Using the grid on your phone, you can use the lines to place your subject matter. Anywhere the lines cross is considered a great place to put whatever you want to be the focus of your photo. Try taking some photos at each of these points on the grid.


There is nothing more off-putting then scrolling across a blurry photo or the wrong thing being in focus. The focus is one of the most important parts of taking a photo because while most other problems can be fixed with editing, there’s nothing you can do for an out of focus photo.

When taking a photo on your phone, you want your photo to be crisp, clean and clear. The best thing about your phone is that you can adjust the focus by tapping on the screen! A box will appear, and that will be what is most in focus in your photo.

So make sure that box is where you want the focus to be.

Super tip:

With some phones you can use the portrait feature to create a nice depth of field – with a little blur behind your subject matter, this is great if you are taking photos of someone or yourself!.


This part of photography can be so much fun. Most of the time it’s difficult to turn a bad photo into a good one, you know if it’s not in focus ain’t no fixing that, but with a bit of editing it’s possible to turn a good photo into a great one.

With editing, you want to enhance your photo to make it as awesome as it can possibly be. When editing try playing around with brightness, contrast, saturation, orientation – you know if its a little wonky, warmth – if the photo is too blue or too orange, and sharpness.

If I’m taking photos of a horizon or a photo that has lines in it, It is always best to straighten it so the horizon is straight. It will make such a difference to your photos and take it from good to great! It’s also great to consider cropping the photo too if you have a little bit too much negative space the focus of your photo can look a bit lost.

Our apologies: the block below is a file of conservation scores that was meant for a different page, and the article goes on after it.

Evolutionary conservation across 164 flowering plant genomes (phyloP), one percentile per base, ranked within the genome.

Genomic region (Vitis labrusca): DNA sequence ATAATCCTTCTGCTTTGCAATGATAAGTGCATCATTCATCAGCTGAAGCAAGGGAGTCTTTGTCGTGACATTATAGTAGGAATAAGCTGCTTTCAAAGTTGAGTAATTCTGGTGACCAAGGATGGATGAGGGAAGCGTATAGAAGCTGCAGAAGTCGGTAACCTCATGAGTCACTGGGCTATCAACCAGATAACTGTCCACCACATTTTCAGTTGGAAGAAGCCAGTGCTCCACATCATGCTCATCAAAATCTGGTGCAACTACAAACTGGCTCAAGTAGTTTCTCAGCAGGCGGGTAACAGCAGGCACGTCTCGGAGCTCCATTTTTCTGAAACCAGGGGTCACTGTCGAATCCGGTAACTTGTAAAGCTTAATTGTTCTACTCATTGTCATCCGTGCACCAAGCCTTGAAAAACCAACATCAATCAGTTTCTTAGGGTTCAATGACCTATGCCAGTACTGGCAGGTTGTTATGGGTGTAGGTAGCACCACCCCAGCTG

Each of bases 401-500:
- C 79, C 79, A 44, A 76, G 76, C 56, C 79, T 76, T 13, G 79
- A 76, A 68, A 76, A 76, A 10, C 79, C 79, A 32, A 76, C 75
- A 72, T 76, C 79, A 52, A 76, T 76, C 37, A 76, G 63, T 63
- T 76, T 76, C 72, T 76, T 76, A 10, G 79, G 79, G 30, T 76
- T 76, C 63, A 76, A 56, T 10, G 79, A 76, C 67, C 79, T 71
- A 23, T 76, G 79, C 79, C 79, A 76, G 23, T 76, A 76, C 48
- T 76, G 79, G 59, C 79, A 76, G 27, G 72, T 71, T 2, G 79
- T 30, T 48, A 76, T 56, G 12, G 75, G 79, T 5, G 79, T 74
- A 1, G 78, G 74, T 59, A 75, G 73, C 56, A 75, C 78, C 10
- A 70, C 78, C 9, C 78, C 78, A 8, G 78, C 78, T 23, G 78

Super tip:

Some really great photography Apps to try are: Lightroom, Little Moments, A Color Story, VSCO, TouchReTouch, and SnapSeed – this is my personal fave!

Shoot Every Day!

As with anything you do, the more you practice the better you get. Taking photos every day is something I strongly encourage. It increases your skills, but as it’s a fun, creative exercise to do especially if you are a journalier because you will see your improvements month after month! It will also make you look at the world differently.

You start to see little moments to capture and document!

Super tip:

If you haven’t already joined in on a Photo A Day Challenge and give them a try. They’re easy to do, a great way to encourage you to shoot every day.

These are just a few of the things that I have learned over the year and I hope that these tips will help you improve your photography and that you give them a go! But I’m not done I have a few more bonus tips for you!

Extra Phone Tips!

  • Hold the camera still. To avoid blurry photos, hold your phone with two hands to get the best photo possible.
  • Wipe the lens. Our phones get a lot of abuse, thrown into handbags, played with by the grubby hands of our kids. A quick wipe of the lens can get rid of marks and blur, and mean a crisper, cleaner photo.
  • Avoid zooming. Move closer to your subject matter where possible.
  • Don’t use the flash. Use natural light, or if you’re shooting at night, try and use any light sources you can find.

Now you are armed with a few simple tips that will help you with your photography and hopefully up your Instagram game!

Happy photo taking!


2 thoughts on “How to take better photos with your phone

  1. Some excellent tips here Sam and a really good read. I like using my DSLR but sometimes it’s way easier and quicker to use my Smartphone, especially if you can get close to the subject.

  2. Fab post with some fantastic tips. I have always loved photograph and am gutted that my DSLR has died. But the modern smartphone really does do an excellent job.
    Mobile and Instagram is definatly my favourite combo and I am another snapped fan.